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Hyundai gives Verna the facelift treatment, again

S Muralidhar | Updated on March 10, 2018 Published on February 19, 2015











It is still a nip and tuck. But the result is much better looking than the predecessor

The Hyundai Verna was one of the strongest contenders in the premium sedan category. With its build quality, the current generation of the Verna also managed to raise Hyundai’s brand image in the Indian buyer’s mind. The car picked up steam after a slow start in 2006, when it was launched. And by 2011, when the Fluidic Verna was introduced, the car was slugging it out with the Honda City - the segment leader. 

The Fluidic Verna also heralded the start of a new design philosophy for Hyundai’s cars in India. But, after a brisk start the Fluidic Verna couldn’t hold on to its share of the pie. The reason for its slide in numbers, where the Honda City is a distant Numero Uno today, were both because the Verna has remained a bit over familiar in design over the years and of course, the City has had a significant upgrade with the new generation coming in.

The Hyundai Verna, also known as the Solaris and the Accent in other markets, is due to go through a full model change, with the next-gen due out in 2016 globally. But to take the fight to the City, Hyundai officials have decided to introduce a second facelift to the current Generation.


Through its two upgrades - the Transform in 2010 and the Fluidic Verna in 2011, the car’s design has remained recognisable in terms of its dimensions and its design language. This time around again the overall dimensions have largely been retained, but the new Verna presents a much more pleasing face.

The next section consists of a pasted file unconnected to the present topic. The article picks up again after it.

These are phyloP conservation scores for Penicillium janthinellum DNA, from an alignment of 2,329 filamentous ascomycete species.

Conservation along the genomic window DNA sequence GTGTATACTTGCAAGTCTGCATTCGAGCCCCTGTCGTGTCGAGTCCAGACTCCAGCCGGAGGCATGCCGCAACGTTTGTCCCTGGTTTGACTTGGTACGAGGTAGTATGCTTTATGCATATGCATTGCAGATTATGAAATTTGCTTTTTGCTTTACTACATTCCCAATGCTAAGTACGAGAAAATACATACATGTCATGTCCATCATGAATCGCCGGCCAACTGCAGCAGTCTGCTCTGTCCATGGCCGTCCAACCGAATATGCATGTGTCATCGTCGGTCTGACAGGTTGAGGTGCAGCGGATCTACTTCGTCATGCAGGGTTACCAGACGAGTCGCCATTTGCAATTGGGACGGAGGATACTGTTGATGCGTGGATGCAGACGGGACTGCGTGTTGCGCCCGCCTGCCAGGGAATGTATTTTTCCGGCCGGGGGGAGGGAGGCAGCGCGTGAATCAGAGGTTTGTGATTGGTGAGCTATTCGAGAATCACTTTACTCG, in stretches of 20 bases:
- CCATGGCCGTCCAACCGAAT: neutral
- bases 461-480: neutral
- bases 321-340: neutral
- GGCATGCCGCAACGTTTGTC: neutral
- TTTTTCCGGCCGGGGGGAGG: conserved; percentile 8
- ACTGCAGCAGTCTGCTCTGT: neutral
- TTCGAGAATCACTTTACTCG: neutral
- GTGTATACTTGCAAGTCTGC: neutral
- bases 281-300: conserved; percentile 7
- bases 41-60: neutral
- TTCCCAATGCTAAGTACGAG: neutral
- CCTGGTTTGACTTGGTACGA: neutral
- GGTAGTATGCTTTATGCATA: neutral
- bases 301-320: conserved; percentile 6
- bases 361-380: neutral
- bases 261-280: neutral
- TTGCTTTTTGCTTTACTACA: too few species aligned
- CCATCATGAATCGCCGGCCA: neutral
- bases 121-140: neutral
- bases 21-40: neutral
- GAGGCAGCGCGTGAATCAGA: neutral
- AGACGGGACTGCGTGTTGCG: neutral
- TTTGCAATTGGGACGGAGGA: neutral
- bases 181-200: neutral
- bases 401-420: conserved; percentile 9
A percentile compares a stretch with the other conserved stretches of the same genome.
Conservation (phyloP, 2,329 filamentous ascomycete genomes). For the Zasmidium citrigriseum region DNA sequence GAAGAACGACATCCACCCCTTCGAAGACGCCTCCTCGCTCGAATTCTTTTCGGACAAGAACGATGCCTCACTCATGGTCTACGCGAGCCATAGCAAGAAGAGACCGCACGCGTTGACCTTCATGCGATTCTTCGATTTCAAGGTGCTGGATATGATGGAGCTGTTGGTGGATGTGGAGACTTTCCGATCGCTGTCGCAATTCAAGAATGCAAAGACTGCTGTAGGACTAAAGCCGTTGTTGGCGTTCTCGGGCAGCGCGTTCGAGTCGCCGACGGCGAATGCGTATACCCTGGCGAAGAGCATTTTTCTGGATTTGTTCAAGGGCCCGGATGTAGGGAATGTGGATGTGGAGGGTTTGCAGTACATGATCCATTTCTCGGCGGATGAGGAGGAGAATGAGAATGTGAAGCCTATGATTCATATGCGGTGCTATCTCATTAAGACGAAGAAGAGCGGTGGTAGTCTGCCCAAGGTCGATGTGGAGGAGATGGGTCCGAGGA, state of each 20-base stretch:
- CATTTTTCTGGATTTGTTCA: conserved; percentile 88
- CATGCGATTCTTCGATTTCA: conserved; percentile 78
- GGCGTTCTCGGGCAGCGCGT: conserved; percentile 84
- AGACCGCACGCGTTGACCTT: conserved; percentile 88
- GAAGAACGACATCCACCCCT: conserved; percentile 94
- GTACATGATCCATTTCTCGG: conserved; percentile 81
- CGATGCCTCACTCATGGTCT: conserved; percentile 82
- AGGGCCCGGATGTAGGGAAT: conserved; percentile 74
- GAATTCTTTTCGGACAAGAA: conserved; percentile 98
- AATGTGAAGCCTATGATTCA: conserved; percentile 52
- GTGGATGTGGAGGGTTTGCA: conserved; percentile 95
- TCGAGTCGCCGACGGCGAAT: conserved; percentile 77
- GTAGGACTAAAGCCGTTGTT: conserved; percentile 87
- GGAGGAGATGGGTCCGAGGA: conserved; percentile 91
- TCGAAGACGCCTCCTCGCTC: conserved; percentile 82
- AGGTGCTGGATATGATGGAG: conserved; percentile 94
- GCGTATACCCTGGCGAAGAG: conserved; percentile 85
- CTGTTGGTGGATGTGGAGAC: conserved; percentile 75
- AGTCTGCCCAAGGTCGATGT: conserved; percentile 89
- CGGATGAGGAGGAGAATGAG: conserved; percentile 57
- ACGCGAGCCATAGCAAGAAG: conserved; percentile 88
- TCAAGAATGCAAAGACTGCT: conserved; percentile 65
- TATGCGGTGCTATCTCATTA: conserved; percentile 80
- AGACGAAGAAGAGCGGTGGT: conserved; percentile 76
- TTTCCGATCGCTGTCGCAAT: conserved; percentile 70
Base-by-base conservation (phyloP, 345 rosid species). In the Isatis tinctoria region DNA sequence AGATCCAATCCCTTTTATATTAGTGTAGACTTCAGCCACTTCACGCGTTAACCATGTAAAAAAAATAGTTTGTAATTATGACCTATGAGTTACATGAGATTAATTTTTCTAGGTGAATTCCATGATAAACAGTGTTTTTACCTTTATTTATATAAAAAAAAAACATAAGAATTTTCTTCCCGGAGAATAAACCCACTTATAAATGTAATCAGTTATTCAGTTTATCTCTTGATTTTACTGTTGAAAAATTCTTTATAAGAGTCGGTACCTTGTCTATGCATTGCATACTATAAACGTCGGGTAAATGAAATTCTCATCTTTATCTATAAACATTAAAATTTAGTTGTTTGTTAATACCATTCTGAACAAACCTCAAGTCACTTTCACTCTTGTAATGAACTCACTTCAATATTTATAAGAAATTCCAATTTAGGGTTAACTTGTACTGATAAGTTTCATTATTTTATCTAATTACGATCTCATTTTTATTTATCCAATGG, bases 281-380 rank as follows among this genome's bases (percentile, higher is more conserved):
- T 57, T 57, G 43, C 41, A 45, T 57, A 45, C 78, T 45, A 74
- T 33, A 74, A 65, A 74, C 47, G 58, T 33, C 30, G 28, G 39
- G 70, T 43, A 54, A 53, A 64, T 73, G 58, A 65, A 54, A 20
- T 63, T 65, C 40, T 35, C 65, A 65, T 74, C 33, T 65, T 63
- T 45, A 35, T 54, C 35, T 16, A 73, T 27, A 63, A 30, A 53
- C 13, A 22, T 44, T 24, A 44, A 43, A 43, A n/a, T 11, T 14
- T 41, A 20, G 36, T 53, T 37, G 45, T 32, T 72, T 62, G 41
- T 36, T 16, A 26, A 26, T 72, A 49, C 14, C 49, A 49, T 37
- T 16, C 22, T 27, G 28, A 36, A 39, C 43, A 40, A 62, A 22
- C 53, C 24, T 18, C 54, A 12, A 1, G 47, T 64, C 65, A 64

Big changes to the front of the 2015 Verna now give it a very global feel – in fact it now looks more like a Japanese model. The hexagonal bonnet grille design, which was a signature of the Fluidic design, is gone and in its place is a new wing-design dual-slat chrome grille. The headlamps are also all-new, with the previous model's LED lined unit, now being replaced by a larger pair of projector headlamps and boomerang shaped fog lamps. Deeply ridged, nearly clamshell style bonnet slab gives it the look of a larger, more powerful car. Also the larger airdam built into the front fender gives the onlooker the same impression.

The new Verna is mostly similar in design to the outgoing model when viewed from the side or from the rear. And so, the body panels remain the same. But there are changes to the various individual elements that have been incorporated so that they may gel with the new face of the car. The tail-lamps sport a new combination with LED tube effect design, the 16-inch diamond cut alloys are classy and the two-tone rear bumper with the concealed exhaust, gives the rear a crisp and clean look. The deeply carved out waistline and body sideline have been carried forward and still manage to add character to the car.


The new Verna’s cabin has been given bigger changes in terms of features both comfort and safety and that is key to take on the might of the Honda City. Step into the new Verna and you’ll be greeted by a recognisable dashboard layout. But there are a lot of new materials, and a lot many more new features. You’ll also observe that you are sinking into the seats and getting a more comfortable seating position.